I am continually astonished by people’s misconceptions or misinformation about education in general, and ICT in particular. To be more accurate, I am often shocked, but no longer surprised, at how poorly education tends to be reported on in the press – at least in my experience when it concerns stuff I know about.
“Listen to this ludicrous piece of research, which says that spinach is bad for you because lots of old people who were encouraged to eat spinach in their youth are now dying.”
To which Elaine would reply:
“It’s probably been badly reported.”
Well, fair enough. But surely everyone can understand education?
However, it seems not. Just the other day someone I know told me that at least ICT no longer needs to be taught, a situation she learnt of from a newspaper. When Michael Gove, the English Education Secretary, declared that the ICT Programme of Study was being disapplied, he stated emphatically that ICT itself was still compulsory. Yet the press reported that ICT had been scrapped.
I am never sure whether this sort of reporting (I can think of several other examples) is the result of lazy journalism, lack of comprehension or simply the need for speed – not only on the part of the writer, but also the reader. (After all, a headline like “ICT scrapped” is more punchy, and easier to digest, than “ICT disapplied but still mandatory”.)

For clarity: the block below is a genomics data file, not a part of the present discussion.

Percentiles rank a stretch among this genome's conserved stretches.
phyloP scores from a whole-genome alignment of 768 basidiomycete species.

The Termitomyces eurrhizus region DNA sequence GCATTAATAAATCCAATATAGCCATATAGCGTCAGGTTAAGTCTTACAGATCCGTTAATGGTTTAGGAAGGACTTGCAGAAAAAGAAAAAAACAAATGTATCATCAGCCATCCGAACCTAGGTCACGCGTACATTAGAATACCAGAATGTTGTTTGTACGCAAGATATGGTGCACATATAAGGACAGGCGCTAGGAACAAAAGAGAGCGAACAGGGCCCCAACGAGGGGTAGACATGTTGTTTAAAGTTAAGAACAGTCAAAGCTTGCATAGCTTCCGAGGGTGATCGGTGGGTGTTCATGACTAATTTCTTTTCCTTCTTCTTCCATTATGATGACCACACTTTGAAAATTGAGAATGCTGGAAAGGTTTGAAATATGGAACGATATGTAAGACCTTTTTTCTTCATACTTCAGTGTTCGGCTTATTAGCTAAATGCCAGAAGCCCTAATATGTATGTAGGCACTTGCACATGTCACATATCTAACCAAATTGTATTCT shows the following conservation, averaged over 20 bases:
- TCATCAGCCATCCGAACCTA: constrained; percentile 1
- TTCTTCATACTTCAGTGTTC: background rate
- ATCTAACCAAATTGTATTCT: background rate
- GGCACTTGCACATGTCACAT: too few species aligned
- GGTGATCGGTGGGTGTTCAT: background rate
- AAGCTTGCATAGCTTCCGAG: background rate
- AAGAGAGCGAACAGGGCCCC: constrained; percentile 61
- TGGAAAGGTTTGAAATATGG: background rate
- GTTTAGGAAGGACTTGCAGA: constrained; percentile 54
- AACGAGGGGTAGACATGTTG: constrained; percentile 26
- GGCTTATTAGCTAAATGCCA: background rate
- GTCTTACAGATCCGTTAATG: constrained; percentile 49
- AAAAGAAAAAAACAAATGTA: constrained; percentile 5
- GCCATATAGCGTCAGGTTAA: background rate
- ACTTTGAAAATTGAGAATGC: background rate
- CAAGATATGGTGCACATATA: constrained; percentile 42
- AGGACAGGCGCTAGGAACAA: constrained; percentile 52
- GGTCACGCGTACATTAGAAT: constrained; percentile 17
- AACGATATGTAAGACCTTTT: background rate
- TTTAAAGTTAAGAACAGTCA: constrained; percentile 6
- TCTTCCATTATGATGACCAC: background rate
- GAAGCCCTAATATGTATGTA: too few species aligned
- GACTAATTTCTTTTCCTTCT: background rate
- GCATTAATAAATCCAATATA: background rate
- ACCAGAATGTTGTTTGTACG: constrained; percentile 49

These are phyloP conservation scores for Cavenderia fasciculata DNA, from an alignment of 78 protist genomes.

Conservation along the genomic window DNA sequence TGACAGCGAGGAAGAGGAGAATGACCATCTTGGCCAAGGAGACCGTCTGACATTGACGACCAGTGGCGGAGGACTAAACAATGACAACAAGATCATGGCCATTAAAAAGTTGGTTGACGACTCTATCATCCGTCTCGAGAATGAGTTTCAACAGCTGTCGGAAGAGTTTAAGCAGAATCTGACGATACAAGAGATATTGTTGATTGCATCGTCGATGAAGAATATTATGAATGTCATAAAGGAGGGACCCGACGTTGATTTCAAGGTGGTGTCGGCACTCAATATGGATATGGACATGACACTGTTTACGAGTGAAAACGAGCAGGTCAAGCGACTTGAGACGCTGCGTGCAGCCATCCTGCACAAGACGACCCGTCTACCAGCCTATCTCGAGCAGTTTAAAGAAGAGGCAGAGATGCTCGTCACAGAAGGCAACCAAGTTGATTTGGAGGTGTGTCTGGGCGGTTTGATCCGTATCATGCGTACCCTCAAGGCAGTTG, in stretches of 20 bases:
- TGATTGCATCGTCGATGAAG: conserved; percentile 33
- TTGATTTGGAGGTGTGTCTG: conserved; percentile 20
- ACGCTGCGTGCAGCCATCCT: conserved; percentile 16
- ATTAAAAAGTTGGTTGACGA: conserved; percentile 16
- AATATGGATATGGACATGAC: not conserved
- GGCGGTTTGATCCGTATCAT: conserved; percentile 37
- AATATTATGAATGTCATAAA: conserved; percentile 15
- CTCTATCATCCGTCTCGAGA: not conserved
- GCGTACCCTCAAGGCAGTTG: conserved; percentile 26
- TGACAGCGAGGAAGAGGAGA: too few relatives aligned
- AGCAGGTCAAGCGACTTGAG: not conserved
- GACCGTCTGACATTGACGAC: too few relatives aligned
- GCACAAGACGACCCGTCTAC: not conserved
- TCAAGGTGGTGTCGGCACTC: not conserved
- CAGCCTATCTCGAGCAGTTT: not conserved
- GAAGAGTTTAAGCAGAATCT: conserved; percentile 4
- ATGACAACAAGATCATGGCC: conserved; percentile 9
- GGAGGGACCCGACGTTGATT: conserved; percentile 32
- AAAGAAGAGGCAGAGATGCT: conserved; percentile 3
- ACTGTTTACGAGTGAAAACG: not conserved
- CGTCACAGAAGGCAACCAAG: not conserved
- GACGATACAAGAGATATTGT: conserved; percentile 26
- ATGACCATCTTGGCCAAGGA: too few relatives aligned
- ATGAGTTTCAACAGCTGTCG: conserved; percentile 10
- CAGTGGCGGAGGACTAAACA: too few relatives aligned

To be honest, not all of the blame can be laid at the door of the media. According to the British Educational Suppliers Association’s, "Information and Communication Technology in UK State Schools", 2012, 37% of primary school ICT leaders, and 25% of secondary ones, were unaware of the Government’s policy towards ICT. How can you manage a subject without knowing Government policy concerning it? Unless, of course, they weren’t sure because of the confusing coverage in the media.
So, what can people do about it? Unfortunately, the obvious solution, that of reading several different media reports, doesn’t work as a rule, because they often simply publish the official press release. In my opinion, the only way to find out what is really going on is to join a community of professionals in that field, be that an organisation like Naace or ISTE, an online community like Computing At School, or an appropriate Twitter list, or all of those and more.
Even if nobody in the community knows the answer to a particular question or issue, I find just the knowledge that I am not alone in not knowing quite reassuring. As Tony Parkin put it recently, there is something about “shared ignorance”.
And at least, in such a situation, all concerned will know that they don’t know – which is a much better situation to be in than thinking you know something you don’t because you saw or heard it in the media!